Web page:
San Dieguito district hears from bus riders on plan to eliminate school transportation
The San Dieguito Union High School District is gathering feedback on a proposal to eliminate middle school transportation and high school shuttles because of cost concerns and decreasing ridership. A survey went out to parents last week as the district considers re-deploying the fleet and drivers to support athletic field trips.
At the board’s March 19 meeting, parent Marybeth Norgren and her son spoke during public comment about the district’s plan to end bus service for middle schoolers.
“The lack of middle school bus service will make getting to work on time impossible,” Norgren said. “It’s disheartening that the district would choose to care more about transporting athletes than getting middle school students to their regular school day.”
Norgren lives in Del Mar Heights and has a seventh-grader at Earl Warren and a freshman at Canyon Crest Academy. She said while her children’s schools are eight minutes apart, that represents about 30 minutes of travel time in the morning.
Norgren said there is no public transit in the area and biking is not an option for students who live more than a mile from the middle schools, as the main thoroughfares are not bike-friendly — especially Lomas Santa Fe and Via de la Valle.
Norgren’s son, James Cederstav, wondered how he would travel the 4 1/2 miles between his house and his school if there is no bus.
“I’m in the Earl Warren band and I wouldn’t be able to take my instrument,” he said. “And I’m more likely to be late if I took my bike or rode with my parents.”
Norgren requested the district consider offering families the ability to pay a greater share or to consolidate multiple routes within neighborhoods.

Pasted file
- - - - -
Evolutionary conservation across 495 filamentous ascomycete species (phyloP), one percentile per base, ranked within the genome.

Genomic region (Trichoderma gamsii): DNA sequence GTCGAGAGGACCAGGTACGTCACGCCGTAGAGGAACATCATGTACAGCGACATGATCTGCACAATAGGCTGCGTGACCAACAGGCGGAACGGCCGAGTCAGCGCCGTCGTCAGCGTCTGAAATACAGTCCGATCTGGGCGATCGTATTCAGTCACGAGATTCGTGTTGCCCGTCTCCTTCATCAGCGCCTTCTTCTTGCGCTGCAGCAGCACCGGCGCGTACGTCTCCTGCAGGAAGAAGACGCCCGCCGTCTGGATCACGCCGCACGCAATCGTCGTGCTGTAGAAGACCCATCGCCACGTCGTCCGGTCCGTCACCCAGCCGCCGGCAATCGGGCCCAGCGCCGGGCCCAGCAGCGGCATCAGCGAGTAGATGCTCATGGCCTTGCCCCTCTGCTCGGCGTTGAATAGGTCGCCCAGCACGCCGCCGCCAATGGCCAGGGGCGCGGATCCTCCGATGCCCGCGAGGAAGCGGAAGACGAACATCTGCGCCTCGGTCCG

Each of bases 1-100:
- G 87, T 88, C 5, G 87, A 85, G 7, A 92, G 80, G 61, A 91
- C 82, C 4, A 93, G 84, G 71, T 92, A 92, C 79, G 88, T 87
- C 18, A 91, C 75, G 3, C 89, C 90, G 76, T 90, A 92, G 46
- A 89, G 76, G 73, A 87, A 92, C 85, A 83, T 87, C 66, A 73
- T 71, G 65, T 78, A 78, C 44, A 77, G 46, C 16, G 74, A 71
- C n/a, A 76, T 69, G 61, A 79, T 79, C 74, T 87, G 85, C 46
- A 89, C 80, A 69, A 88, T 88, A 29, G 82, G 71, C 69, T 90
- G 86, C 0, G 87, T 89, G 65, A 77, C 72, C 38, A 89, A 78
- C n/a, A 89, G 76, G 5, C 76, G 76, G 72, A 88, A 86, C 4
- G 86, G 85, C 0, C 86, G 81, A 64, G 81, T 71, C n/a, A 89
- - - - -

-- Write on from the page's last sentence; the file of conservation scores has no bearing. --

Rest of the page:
Bus ridership has been declining at district schools for the past few years, peaking in 2010-11 with 1,307 rider. But for 2015-16, it is projected to be at 696 district-wide.
At Carmel Valley Middle School, ridership is expected to decline from 300 in 2014-15 to 247 for 2015-16. Earl Warren is expected to drop from 224 this year to 187 in the fall. There are 67 riders at Diegueno and 195 at Oak Crest.
The district’s fleet of 22 buses is aging, and updating it would cost the general fund $3 million over the next five years. Athletic transportation is also supported by the general fund, and the district’s 4,000 student athletes take more than 1,700 athletic trips a year.
School foundations cover roughly half the cost of athletic field trip transportation, and while athletic transportation donations have increased, the service is still heavily supported by the general fund. In 2014-15, $315,000 came out of the general fund and $325,000 from the foundation to cover costs.
Associate Superintendent of Business Services Eric Dill said that the district has already received well over 2,000 responses from the transportation survey. Dill said many comments and varied opinions were expressed that will be helpful in decision-making.
Dill said the district is also continuing to track Senate Bill 191 from Sen. Marty Block, which provides additional transportation funding for schools.
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